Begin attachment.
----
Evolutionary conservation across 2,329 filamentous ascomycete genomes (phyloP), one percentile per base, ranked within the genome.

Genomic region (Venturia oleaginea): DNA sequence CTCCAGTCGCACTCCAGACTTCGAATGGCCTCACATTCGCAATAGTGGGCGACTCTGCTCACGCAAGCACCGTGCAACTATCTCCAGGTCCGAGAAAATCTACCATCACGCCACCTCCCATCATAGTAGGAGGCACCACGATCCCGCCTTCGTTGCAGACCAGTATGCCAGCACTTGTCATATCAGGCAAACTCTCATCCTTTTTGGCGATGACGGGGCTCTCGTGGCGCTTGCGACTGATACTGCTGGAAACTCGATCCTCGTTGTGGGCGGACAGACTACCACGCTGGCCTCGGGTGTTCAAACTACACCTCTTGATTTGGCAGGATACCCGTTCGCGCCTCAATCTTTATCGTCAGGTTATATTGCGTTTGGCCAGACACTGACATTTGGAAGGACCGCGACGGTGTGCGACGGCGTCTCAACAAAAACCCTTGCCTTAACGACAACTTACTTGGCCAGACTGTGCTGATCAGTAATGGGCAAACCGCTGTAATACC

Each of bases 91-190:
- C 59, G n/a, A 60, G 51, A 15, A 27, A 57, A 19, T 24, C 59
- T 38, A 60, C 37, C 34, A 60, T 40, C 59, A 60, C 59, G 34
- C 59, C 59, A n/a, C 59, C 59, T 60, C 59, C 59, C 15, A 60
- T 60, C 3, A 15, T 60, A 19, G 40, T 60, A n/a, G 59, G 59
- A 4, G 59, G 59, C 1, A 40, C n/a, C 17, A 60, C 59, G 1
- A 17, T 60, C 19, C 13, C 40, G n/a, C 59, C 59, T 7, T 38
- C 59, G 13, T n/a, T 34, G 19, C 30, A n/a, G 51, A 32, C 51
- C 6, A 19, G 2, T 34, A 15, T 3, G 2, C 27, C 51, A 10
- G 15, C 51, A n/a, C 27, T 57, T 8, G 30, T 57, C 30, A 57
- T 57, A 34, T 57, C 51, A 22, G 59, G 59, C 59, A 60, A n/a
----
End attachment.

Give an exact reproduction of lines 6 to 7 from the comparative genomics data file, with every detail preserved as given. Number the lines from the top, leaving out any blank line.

- C 59, C 59, A n/a, C 59, C 59, T 60, C 59, C 59, C 15, A 60
- T 60, C 3, A 15, T 60, A 19, G 40, T 60, A n/a, G 59, G 59